Tucked away in the far north-east, wedged between the borders of Bhutan, Burma and Tibet, Arunachal Pradesh isIndia's newest and least-known state. Prior to attaining statehood in 1986, Arunachal Pradesh was known as the North-East Frontier Agency (NEFA). Aside from a few forays by administrators and anthropologists, the area remained largely ignored by India's British rulers, and its isolation was legally safeguarded by India's own government - and before laws permitting limited tourism were passed in 1995, even Indian citizens requires Inner Line Permits.

Had it not been for thefact that the NEFA'sstrategically valuable location made it the ideal base for theallied airmen flying the treacherous Himalayan route over "The Hump" into China during World War II, this lush, lonely area might have been entirely ignored by the outside world. Even now, the frontiers of ArunachalPradesh are blocked by military checkpoints. Entry for foreign nationals to the state is only possible with a Restricted Areas Permit US $ 50 per person for maximum of ten days stay in Arunachal Pradesh, and all visitors must travel in groups of four or more.

For the first proper sense of Arunachal Pradesh's remove from the rest of India, and the rest of the world, it is necessary to travel seven hours by road from Itanagar to the hill station of Ziro or from Tezpur to Ziro or from Bomdila to Tawang. As one progress through the villages and settlements along the road, the people start looking less Indian and more South-East Asian. The drive itself is an adventure, inching steadily upwards along palm-sweating treacherous roads cut out of the sides of richly forested hills..


While Ziro, though remote, is recognisably a 20th century city, the nearby Hong village would be a theme park vision of what mediaeval Asia might have been like - except for the Apatani tribesmen who live here, it's real life. Hong is a collection of a few dozen grey houses, built from bamboo and roofed by palm leaves. Some of the houses have one or more constructions lashed to their porches that resemble giant wooden television aerials which are, in fact, animist totems denoting the birth of a male child to the household. Hong's two squares are each dominated by much bigger versions of the same thing - at the great village festival, held every three to five years, the tradition among the young men is to steel themselves with rice wine and swing from them.

The only traffic in Hong consists of pigs, chickens, dogs and people. As is the case anywhere, it is the older people who cleave hardest to the local traditions. The men carry short swords in blunt-tipped scabbards slung around their necks, wear their hair in topknots and sport complicated, swirling facial tattoos. The women also have the permanent face-paint, but also distend their noses and ears with really quite alarmingly large wooden plugs. All these together makes a trip to Arunachal memorable.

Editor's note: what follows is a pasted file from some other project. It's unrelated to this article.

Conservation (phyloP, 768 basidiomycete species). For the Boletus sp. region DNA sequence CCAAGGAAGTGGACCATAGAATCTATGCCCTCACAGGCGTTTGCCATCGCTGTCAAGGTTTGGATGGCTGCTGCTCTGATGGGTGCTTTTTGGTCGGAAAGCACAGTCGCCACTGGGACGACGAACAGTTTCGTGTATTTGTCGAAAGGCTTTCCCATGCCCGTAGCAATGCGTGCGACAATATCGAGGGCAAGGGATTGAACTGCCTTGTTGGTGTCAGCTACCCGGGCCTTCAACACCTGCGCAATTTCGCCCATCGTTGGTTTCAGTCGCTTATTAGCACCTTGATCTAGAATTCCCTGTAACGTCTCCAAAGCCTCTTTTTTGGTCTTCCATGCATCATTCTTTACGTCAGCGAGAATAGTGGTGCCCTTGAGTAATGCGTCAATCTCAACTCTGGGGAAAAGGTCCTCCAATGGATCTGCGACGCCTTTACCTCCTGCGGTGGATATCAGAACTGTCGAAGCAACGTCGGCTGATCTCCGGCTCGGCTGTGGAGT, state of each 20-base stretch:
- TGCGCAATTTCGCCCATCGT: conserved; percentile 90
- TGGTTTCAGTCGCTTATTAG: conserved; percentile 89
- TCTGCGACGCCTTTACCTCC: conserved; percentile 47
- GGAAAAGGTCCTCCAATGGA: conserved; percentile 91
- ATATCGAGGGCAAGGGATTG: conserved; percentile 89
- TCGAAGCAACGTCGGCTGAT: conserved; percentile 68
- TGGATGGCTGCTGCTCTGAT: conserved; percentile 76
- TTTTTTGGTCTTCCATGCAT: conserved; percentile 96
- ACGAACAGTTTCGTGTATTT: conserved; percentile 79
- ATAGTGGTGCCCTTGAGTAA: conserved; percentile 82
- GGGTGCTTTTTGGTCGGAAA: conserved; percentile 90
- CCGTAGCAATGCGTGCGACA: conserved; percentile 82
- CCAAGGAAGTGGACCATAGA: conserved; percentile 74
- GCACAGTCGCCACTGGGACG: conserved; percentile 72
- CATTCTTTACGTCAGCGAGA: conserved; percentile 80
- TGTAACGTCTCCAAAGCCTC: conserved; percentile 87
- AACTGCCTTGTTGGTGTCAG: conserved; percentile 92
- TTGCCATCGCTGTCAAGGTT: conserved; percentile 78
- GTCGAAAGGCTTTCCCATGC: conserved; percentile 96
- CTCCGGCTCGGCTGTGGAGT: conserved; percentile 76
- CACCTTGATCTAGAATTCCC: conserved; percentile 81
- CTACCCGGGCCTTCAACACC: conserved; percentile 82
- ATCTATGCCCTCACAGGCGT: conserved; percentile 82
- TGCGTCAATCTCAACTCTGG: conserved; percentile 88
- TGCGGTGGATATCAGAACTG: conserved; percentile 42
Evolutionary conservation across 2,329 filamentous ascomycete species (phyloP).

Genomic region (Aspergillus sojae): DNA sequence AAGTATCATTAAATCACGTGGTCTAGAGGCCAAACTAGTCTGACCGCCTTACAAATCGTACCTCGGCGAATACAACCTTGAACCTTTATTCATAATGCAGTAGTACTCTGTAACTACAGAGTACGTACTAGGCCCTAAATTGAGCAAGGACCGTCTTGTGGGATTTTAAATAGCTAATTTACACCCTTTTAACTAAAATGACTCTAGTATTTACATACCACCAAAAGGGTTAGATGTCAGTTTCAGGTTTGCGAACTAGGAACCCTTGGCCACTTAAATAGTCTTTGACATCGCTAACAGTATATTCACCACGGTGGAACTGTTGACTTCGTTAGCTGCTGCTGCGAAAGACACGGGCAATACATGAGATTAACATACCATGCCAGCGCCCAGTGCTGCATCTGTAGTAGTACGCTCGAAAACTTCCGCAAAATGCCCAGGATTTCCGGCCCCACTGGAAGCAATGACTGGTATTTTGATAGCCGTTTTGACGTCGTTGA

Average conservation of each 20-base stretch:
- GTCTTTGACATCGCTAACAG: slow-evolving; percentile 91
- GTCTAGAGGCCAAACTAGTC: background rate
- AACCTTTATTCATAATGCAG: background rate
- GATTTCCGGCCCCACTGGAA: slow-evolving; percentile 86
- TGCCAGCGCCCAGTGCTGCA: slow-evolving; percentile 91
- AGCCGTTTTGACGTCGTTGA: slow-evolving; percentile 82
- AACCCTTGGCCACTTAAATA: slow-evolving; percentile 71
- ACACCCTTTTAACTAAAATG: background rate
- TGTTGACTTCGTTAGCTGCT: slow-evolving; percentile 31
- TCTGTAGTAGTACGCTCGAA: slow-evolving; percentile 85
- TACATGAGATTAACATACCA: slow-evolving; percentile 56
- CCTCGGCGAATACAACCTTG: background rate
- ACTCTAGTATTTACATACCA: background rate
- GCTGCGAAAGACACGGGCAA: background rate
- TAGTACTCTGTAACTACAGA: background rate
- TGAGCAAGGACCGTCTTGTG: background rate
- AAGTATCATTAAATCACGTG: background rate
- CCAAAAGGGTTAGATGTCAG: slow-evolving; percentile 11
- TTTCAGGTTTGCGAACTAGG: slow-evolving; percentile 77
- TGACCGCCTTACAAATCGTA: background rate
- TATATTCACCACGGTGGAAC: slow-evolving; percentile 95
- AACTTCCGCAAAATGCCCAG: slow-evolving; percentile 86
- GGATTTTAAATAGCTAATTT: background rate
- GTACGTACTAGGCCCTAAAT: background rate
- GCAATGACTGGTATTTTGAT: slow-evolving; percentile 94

Tawang,10650 fts above sea level, in Arunachal Pradesh, is bordered by Tibet in the North, Bhutan in the South-West and the Se la ranges separate West Kameng district in the East.It is commonly believed that the name TAWANG was given by Mera Lama in the 17th century. The inhabitants of the districts are all of Monpa tribes except Shyo village which is dominated by people of Tibetian origin. The Monpas belong to Mongoloid stock. They are well built and fair in complexion. Their houses are built with stones and timbers. Agriculture and Animal Husbandry form the essential means of the Monpas' occupation.

Tawang is also home to the Tawang Monastery, one of the most important element in Social and Religious life of the Monpas. This Monastery, also known as "GALDEN NAMGYEL LHATSE",is one of the largest Lamaseries of the Mahayana sect in Asia. Lamseries comprise of several sections ranging near about four hundred years, devoted to Love, Learning and Purity of life. This fortified complex, dating back to the 17th century AD covers an area of 2350 sq. meters enclosed by a compound wall of 610 meter long. Within the complex there are 65 residential buildings and 10 other structures. The library have valuable old scriptures mainly Kanjur and Tanjur numbering 850 bundles.

The two major religious festivals of the Monpas, are Losar and Torgya. Both festivals are celebrated once annually. The LOSAR s celebrated to the commencement of New year. Every third year of Torgya, the festival of Dungyur is celebrated. Both Dungyur and Torgya festivals are celebrated in the premises of the Monastery with traditional gaiety and enthusiasm.

There are beautiful lakes around Tawang. Pankang Teng Tso (P.T. Tso ) lake, 17 KM away and a few 1000 fts above Tawang is a beautiful natural lake that forms when the snow melts in summer. A must see location.Other sites include Sangetser and Banggachang lake and the breathtaking Jong (Madhuri) falls.

One can reach Tawang from other parts of the country via Guwahati and Tezpur in Assam. From Guwahati(Assam) or Tezpur(Assam), one has to go to Bhalukpong in West Kameng district of Arunachal Pradesh and from there via Bomdila and Se la Pass to Tawang by road. Se la pass, at 13700 fts above sea level, incidently is the second highest motorable pass in the world.
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